Superb Scotland crush France’s grand slam hopes

Guinness Six Nations

Scotland 28-17 France 

Sean Maitland scored two tries as Scotland blew the 2020 Guinness Six Nations wide open and dashed France’s Grand Slam dreams at a raucous BT Murrayfield.

The winger crossed either side of half-time as the hosts took full advantage of a Mohamed Haouas red card to set up a thrilling finale to the 2020 Championship.

France prop Haouas saw red for a punching Jamie Ritchie just before half-time and minutes after Les Bleus had scored one of the tries of the Six Nations to take the lead, courtesy of Damian Penaud.

However, they struggled throughout and failed to reach the high standards that had seen them overwhelm England, outclass Italy and out-duel Wales.

Stuart McInally’s score 15 minutes from time killed off France, who did score a late try through captain Charles Ollivon, and stretched their winless run at BT Murrayfield to three Championship matches.

Scotland’s victory has invited England and Ireland right back into the title race, with France due to play Ireland in Paris next weekend.

Following their thrilling 27-23 win against Wales in Round 3, France fly-half Romain Ntamack described France as fearless.

But with two weeks to mull over their first shot at a Grand Slam in a decade, the question in Edinburgh was whether they could cope with the pressure.

The first 12 minutes were concerning. Ntamack pushed a penalty wide from a central position before Francois Cros was sent to the sin-bin for a clumsy tackle on Grant Gilchrist.

Ntamack then spilled a simple high ball and the tackle that followed hit him hard and forced him off the field. He did not return and with him went France’s swagger.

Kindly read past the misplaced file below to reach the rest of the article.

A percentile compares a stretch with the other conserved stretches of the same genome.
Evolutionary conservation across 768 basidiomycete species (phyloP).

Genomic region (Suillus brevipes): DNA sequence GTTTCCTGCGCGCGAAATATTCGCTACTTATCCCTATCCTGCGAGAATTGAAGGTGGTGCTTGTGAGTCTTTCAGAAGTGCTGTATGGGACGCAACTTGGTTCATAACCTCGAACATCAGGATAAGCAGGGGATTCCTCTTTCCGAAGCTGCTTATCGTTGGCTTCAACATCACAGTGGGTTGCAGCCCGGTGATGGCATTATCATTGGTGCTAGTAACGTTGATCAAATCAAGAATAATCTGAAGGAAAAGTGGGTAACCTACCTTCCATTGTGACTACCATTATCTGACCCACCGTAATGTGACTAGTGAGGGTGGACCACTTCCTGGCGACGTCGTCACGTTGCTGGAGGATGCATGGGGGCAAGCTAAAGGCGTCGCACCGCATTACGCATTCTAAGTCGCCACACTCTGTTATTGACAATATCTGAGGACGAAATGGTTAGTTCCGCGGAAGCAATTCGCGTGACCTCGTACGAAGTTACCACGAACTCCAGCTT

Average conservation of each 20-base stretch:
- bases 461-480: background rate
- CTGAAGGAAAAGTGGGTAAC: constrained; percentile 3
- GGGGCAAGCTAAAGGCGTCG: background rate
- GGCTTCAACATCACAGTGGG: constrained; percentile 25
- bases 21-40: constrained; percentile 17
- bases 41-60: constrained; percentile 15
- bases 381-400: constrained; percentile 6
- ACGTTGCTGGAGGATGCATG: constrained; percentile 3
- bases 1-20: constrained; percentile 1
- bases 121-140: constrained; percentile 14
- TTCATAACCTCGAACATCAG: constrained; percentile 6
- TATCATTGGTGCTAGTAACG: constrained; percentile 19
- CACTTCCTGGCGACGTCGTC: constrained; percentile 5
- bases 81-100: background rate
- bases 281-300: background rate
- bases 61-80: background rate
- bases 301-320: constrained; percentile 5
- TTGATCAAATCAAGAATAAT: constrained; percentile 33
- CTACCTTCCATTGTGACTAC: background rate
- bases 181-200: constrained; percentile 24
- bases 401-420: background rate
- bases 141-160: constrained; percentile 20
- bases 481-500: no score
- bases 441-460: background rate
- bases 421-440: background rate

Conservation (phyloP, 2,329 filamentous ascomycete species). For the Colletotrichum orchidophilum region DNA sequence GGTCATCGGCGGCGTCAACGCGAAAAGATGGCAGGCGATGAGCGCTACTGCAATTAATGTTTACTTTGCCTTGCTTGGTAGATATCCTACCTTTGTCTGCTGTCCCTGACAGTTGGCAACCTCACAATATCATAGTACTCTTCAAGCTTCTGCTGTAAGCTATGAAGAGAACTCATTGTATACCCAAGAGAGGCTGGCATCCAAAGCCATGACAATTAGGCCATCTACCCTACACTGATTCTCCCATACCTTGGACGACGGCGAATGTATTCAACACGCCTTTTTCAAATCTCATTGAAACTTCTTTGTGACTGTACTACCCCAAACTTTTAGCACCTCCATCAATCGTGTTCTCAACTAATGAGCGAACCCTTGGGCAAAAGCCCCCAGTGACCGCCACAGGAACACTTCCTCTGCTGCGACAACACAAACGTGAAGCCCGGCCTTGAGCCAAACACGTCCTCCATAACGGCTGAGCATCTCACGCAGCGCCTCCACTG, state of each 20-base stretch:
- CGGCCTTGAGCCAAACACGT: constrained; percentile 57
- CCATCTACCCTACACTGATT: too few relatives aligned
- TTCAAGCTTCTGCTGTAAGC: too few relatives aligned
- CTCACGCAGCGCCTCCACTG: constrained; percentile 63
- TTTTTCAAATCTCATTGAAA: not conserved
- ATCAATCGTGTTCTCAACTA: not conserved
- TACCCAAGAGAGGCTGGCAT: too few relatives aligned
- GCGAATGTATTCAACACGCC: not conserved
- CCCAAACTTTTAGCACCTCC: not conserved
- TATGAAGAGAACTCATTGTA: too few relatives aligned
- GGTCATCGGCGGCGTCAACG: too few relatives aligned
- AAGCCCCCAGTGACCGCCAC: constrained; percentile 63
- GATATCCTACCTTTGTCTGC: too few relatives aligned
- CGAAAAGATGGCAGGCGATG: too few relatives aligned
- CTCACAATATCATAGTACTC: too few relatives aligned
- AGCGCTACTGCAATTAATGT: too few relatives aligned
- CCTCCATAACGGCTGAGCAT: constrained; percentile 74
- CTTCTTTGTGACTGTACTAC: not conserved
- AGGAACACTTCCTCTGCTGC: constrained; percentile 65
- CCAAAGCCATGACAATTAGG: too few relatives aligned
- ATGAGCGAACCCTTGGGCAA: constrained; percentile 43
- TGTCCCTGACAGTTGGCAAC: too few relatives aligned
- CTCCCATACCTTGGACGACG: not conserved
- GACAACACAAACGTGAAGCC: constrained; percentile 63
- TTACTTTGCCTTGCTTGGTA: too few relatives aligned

France’s Damian Penaud goes over for their first try.

Scotland needed to capitalise  and Adam Hastings delivered in the 12th minute with a routine penalty just beyond the 22.

The hosts, who secured their first win of the 2020 Championship against Italy in Round 3, subsequently grew in confidence and a second Hastings penalty, awarded for Ollivon’s sluggishness in rolling away at the ruck, extended the lead. France were unnerved.

However, it only takes one moment to change a game and France looked to have provided it spectacularly eight minutes from half-time.

Scrum-half Antoine Dupont, one of the stars of this France team, worked his men into the 22 and, with Scotland scrambling to stop winger Gael Fickou in one corner, Dupont switched the play and lofted a beauty of a cross-field kick for Damian Penaud, recalled after injury, to score in the corner.

Ntamack’s replacement, Matthieu Jalibert, slotted the conversion from tight on the touchline to put Les Bleus ahead and, in this Championship, that is something they had not surrendered. However, things quickly flipped again minutes later.

Scotland won possession straight from the kick-off and after a couple of penalties, a scuffle broke out under the posts and TV footage showed France prop Haouas punching Jamie Ritchie.

The tighthead was sent off and Hastings regained the lead for Scotland with a simple penalty. But there was more to come.

Back on the ball, Hastings’ dancing feet inside French territory had Les Bleus’ defenders grasping at thin air and, from the next phase, Hogg whipped a pass out to Sam Johnson, who then slipped in Maitland to score.

France’s Mohamed Haouas punches Scotland’s Jamie Ritchie and is subsequently shown a red card.

France started the second half like a side that had just been read the riot act by head coach Fabien Galthie.

Jalibert’s vision, Penaud’s athleticism and Gregory Alldritt’s power carried France to the five-metre line with their first attack, only for Scotland to win a penalty courtesy of Hamish Watson.

That woke the hosts up and Scotland worked the one-man advantage they had. Hogg made the break from inside his own half, Ali Price carried Scotland to the five-metre line and, in the next phase, the ball was worked to Maitland, who held off a tackler and stretched over in the corner.

Hastings’ expert conversion from the right extended the lead to 14 points.

Scotland upped the tempo and France matched them, reverting to a physical game based around Alldritt’s power.

Jalibert’s penalty cut the gap to 11 but France began to tire and Scotland’s replacement hooker Stuart McInally benefited from a kind bounce following an attacking lineout and strolled in unopposed for a try.

Ollivon muscled his way over for a late France try but it was McInally’s score that killed off France. However, it injected more life into a thrilling 2020 Championship.

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